Veteran Stories:
John Morley Dyke


  • Portrait of John Dyke.

    John Dyke
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"Someone thought that a noisemaker could be towed behind our ships, and would act as the deterrent to the Germans' acoustic torpedo"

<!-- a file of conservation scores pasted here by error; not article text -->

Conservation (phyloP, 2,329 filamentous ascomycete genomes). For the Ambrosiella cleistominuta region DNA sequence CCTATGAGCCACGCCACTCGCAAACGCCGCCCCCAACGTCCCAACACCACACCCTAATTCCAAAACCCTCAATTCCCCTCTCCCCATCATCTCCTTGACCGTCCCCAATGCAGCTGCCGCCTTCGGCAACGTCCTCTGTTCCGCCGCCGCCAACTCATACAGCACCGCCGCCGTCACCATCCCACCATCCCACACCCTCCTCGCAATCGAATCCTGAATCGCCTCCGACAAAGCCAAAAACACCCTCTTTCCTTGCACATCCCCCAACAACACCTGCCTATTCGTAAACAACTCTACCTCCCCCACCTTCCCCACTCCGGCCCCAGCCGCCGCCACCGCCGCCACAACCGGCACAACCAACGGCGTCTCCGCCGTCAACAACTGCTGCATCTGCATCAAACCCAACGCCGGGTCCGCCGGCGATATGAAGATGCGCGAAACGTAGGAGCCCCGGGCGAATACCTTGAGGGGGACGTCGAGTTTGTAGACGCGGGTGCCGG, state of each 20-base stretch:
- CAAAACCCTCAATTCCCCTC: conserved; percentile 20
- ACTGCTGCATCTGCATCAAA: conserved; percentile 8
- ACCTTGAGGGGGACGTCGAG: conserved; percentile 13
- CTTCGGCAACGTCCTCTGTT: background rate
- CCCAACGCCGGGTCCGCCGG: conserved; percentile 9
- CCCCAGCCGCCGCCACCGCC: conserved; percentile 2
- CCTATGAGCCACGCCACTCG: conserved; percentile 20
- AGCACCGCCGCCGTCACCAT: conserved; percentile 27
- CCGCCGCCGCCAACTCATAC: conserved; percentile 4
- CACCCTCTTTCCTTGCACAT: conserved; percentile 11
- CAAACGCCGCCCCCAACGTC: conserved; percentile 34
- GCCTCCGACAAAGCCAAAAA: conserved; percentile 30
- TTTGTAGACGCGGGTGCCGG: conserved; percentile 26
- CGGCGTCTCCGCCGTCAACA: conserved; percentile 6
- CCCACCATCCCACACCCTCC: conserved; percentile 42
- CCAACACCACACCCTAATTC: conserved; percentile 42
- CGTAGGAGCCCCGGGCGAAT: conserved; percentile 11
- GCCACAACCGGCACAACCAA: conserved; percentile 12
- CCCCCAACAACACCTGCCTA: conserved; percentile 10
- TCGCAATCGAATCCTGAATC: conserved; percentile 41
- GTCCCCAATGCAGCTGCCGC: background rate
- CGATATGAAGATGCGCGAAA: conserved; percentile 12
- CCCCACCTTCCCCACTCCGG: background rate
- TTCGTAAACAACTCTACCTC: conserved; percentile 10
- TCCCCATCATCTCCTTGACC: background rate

I’m a mechanical engineer, I graduated of the University of Toronto 1943. I joined the Navy. That was through York, that’s Toronto, and we went to boot camp out at Niagara Falls. And then I was shipped overseas to the Royal Navy, and I spent one year with the Royal Navy… in the Mediterranean to support the American war effort in that theatre. I spent a year there and returned to Canada for that service. So I became a Lieutenant E, that’s Engineering in the Royal Navy and also the Canadian Navy. I got married and was going back to the Royal Canadian Navy to take additional training when I got a call from Ottawa to ask me, would I like to take on a research project for the Canadian Navy. I came to Halifax and on the way into Halifax, I got a phone call from Doug Darling who was a classmate of mine at the University of Toronto. And of course, he and I were, for four years, were real chums, you know, two guys from out of Toronto going to University of Toronto, Engineering. We were pretty close together and he called me and said, “Well, we need somebody in Ottawa to work on the CAT [Canadian Anti-acoustic Torpedo] gear and they can’t get it working, would you like to do it?” And I said, “God Doug, I’m a seasick Admiral, I don’t like the sea, but I want to take up that task.” And so I got appointed to that task, and I worked on it for less than a year. During the latter years of World War II, the Germans developed an acoustic torpedo [G7es or Zaunkönig T-5, which the Allies called GNATs – German Naval Acoustic Torpedoes], which when launched, could follow the noise of the enemy’s propellers. We had no defense against this device. We were losing the sea war at an unprecedented rate and the senior officers in Ottawa were worried about this situation and what to do about it. Someone, not recorded, thought that a noisemaker could be towed behind our ships, and would act as the deterrent to the Germans' acoustic torpedo. And I got the job of designing the CAT gear Mark 3, which worked. Some of the original devices were so big, they were five or six feet long, and they took about four or five guys to throw these overboard. So when I designed them, I made them 23 to 30 inches long, so they were only 80 pounds, so one guy could throw the CAT gear with its tail attached to the ship over the stern, rope would tether out and the CAT gear would be towed behind the ship about 600 feet. The German torpedo will now seek out our torpedo, our CAT gear, the minute it hit, it would be destroyed. If the German’s torpedo wasn’t going in the right direction, and it was in the, taking the necessary steps to go in our direction, we just turned ours off without dragging it inboard on the ship. So my device turned the CAT gear on and off tactically. So when the German torpedo was coming towards our ship, we would throw the CAT gear out the stern, about 600 feet back, it would turn on and it would make a buzzing noise and it would attract their torpedo. If that happened, everything went our way, then their torpedo eventually exhausted its fuel and blew itself up and sank to the bottom of the sea. When cease was declared, I declared my innocence and I went home. Somebody else took over. Of course, it was designed by that time, it worked and they had bought 80 of them I think. I was representing my Canada, my Canadian identity I guess you would say that. And then I had a lot of relatives over in England and when I was over there, between leaves on English ships, I went to my relatives and saw them for the first time, and they put me up and gave me a glass of milk, which I didn’t have at sea and I had a bath and had soap and water and oh. The relatives were really good at entertaining us and it was nice to see them and know them. So I saw, and I saw a lot of England. And that was one of the good points.
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